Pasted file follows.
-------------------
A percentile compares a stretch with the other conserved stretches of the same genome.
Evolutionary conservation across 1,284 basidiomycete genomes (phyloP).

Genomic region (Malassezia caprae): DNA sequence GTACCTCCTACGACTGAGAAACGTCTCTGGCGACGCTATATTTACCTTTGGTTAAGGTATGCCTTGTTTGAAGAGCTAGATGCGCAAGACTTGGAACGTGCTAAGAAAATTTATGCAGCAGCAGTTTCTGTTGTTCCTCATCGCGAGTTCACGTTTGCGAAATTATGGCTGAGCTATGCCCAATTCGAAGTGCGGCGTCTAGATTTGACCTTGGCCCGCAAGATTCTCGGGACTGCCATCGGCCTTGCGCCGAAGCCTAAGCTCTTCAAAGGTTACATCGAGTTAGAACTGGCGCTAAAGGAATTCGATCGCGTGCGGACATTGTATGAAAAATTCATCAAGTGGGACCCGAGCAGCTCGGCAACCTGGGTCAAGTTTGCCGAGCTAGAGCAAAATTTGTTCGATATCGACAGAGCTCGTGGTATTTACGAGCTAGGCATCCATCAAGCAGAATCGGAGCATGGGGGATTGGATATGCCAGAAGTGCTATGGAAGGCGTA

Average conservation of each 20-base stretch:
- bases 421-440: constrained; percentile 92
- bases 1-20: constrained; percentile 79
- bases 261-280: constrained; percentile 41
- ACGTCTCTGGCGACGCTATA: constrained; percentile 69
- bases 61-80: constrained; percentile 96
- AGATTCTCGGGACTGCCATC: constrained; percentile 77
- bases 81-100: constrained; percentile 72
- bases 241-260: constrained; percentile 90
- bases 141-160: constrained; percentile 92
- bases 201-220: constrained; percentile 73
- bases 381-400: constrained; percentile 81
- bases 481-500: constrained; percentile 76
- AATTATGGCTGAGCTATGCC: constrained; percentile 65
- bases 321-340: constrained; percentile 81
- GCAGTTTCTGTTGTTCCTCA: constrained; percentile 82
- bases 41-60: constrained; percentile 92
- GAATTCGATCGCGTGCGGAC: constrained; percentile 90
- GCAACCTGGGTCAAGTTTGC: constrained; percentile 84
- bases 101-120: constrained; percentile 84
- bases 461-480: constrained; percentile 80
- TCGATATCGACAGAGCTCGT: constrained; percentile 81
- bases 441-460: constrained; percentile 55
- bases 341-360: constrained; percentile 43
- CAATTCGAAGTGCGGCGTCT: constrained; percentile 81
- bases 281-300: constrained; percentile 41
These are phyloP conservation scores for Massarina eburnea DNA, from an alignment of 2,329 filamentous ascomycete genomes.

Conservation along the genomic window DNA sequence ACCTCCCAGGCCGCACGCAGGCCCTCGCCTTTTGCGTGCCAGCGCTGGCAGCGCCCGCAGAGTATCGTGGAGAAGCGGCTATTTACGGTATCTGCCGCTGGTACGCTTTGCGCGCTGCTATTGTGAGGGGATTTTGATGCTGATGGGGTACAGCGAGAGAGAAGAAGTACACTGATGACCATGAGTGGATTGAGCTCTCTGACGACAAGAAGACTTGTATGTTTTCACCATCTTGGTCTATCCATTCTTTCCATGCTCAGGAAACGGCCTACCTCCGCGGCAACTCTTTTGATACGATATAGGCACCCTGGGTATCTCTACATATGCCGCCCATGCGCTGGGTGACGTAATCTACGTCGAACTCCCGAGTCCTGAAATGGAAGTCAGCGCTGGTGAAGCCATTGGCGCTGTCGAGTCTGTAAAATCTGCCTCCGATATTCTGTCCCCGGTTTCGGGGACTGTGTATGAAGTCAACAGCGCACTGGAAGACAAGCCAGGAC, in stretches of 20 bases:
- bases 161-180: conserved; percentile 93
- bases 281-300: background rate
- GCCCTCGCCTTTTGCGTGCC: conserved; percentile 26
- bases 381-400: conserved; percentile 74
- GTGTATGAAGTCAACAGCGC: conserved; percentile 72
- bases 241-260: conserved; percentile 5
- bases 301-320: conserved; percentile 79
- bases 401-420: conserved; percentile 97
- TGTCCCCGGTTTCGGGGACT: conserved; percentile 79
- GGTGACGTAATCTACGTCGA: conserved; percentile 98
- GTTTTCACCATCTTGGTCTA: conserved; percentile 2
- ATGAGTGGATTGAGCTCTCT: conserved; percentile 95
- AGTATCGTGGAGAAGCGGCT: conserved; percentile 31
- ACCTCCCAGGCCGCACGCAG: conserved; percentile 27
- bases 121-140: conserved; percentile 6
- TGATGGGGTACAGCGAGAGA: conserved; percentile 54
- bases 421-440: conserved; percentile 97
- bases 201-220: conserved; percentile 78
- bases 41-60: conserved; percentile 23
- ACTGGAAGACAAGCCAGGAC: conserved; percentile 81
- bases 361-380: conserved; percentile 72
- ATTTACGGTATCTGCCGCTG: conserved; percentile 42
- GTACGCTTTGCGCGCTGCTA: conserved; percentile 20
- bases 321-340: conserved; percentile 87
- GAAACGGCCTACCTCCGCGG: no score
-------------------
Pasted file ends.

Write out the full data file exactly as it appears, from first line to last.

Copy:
A percentile compares a stretch with the other conserved stretches of the same genome.
Evolutionary conservation across 1,284 basidiomycete genomes (phyloP).

Genomic region (Malassezia caprae): DNA sequence GTACCTCCTACGACTGAGAAACGTCTCTGGCGACGCTATATTTACCTTTGGTTAAGGTATGCCTTGTTTGAAGAGCTAGATGCGCAAGACTTGGAACGTGCTAAGAAAATTTATGCAGCAGCAGTTTCTGTTGTTCCTCATCGCGAGTTCACGTTTGCGAAATTATGGCTGAGCTATGCCCAATTCGAAGTGCGGCGTCTAGATTTGACCTTGGCCCGCAAGATTCTCGGGACTGCCATCGGCCTTGCGCCGAAGCCTAAGCTCTTCAAAGGTTACATCGAGTTAGAACTGGCGCTAAAGGAATTCGATCGCGTGCGGACATTGTATGAAAAATTCATCAAGTGGGACCCGAGCAGCTCGGCAACCTGGGTCAAGTTTGCCGAGCTAGAGCAAAATTTGTTCGATATCGACAGAGCTCGTGGTATTTACGAGCTAGGCATCCATCAAGCAGAATCGGAGCATGGGGGATTGGATATGCCAGAAGTGCTATGGAAGGCGTA

Average conservation of each 20-base stretch:
- bases 421-440: constrained; percentile 92
- bases 1-20: constrained; percentile 79
- bases 261-280: constrained; percentile 41
- ACGTCTCTGGCGACGCTATA: constrained; percentile 69
- bases 61-80: constrained; percentile 96
- AGATTCTCGGGACTGCCATC: constrained; percentile 77
- bases 81-100: constrained; percentile 72
- bases 241-260: constrained; percentile 90
- bases 141-160: constrained; percentile 92
- bases 201-220: constrained; percentile 73
- bases 381-400: constrained; percentile 81
- bases 481-500: constrained; percentile 76
- AATTATGGCTGAGCTATGCC: constrained; percentile 65
- bases 321-340: constrained; percentile 81
- GCAGTTTCTGTTGTTCCTCA: constrained; percentile 82
- bases 41-60: constrained; percentile 92
- GAATTCGATCGCGTGCGGAC: constrained; percentile 90
- GCAACCTGGGTCAAGTTTGC: constrained; percentile 84
- bases 101-120: constrained; percentile 84
- bases 461-480: constrained; percentile 80
- TCGATATCGACAGAGCTCGT: constrained; percentile 81
- bases 441-460: constrained; percentile 55
- bases 341-360: constrained; percentile 43
- CAATTCGAAGTGCGGCGTCT: constrained; percentile 81
- bases 281-300: constrained; percentile 41
These are phyloP conservation scores for Massarina eburnea DNA, from an alignment of 2,329 filamentous ascomycete genomes.

Conservation along the genomic window DNA sequence ACCTCCCAGGCCGCACGCAGGCCCTCGCCTTTTGCGTGCCAGCGCTGGCAGCGCCCGCAGAGTATCGTGGAGAAGCGGCTATTTACGGTATCTGCCGCTGGTACGCTTTGCGCGCTGCTATTGTGAGGGGATTTTGATGCTGATGGGGTACAGCGAGAGAGAAGAAGTACACTGATGACCATGAGTGGATTGAGCTCTCTGACGACAAGAAGACTTGTATGTTTTCACCATCTTGGTCTATCCATTCTTTCCATGCTCAGGAAACGGCCTACCTCCGCGGCAACTCTTTTGATACGATATAGGCACCCTGGGTATCTCTACATATGCCGCCCATGCGCTGGGTGACGTAATCTACGTCGAACTCCCGAGTCCTGAAATGGAAGTCAGCGCTGGTGAAGCCATTGGCGCTGTCGAGTCTGTAAAATCTGCCTCCGATATTCTGTCCCCGGTTTCGGGGACTGTGTATGAAGTCAACAGCGCACTGGAAGACAAGCCAGGAC, in stretches of 20 bases:
- bases 161-180: conserved; percentile 93
- bases 281-300: background rate
- GCCCTCGCCTTTTGCGTGCC: conserved; percentile 26
- bases 381-400: conserved; percentile 74
- GTGTATGAAGTCAACAGCGC: conserved; percentile 72
- bases 241-260: conserved; percentile 5
- bases 301-320: conserved; percentile 79
- bases 401-420: conserved; percentile 97
- TGTCCCCGGTTTCGGGGACT: conserved; percentile 79
- GGTGACGTAATCTACGTCGA: conserved; percentile 98
- GTTTTCACCATCTTGGTCTA: conserved; percentile 2
- ATGAGTGGATTGAGCTCTCT: conserved; percentile 95
- AGTATCGTGGAGAAGCGGCT: conserved; percentile 31
- ACCTCCCAGGCCGCACGCAG: conserved; percentile 27
- bases 121-140: conserved; percentile 6
- TGATGGGGTACAGCGAGAGA: conserved; percentile 54
- bases 421-440: conserved; percentile 97
- bases 201-220: conserved; percentile 78
- bases 41-60: conserved; percentile 23
- ACTGGAAGACAAGCCAGGAC: conserved; percentile 81
- bases 361-380: conserved; percentile 72
- ATTTACGGTATCTGCCGCTG: conserved; percentile 42
- GTACGCTTTGCGCGCTGCTA: conserved; percentile 20
- bases 321-340: conserved; percentile 87
- GAAACGGCCTACCTCCGCGG: no score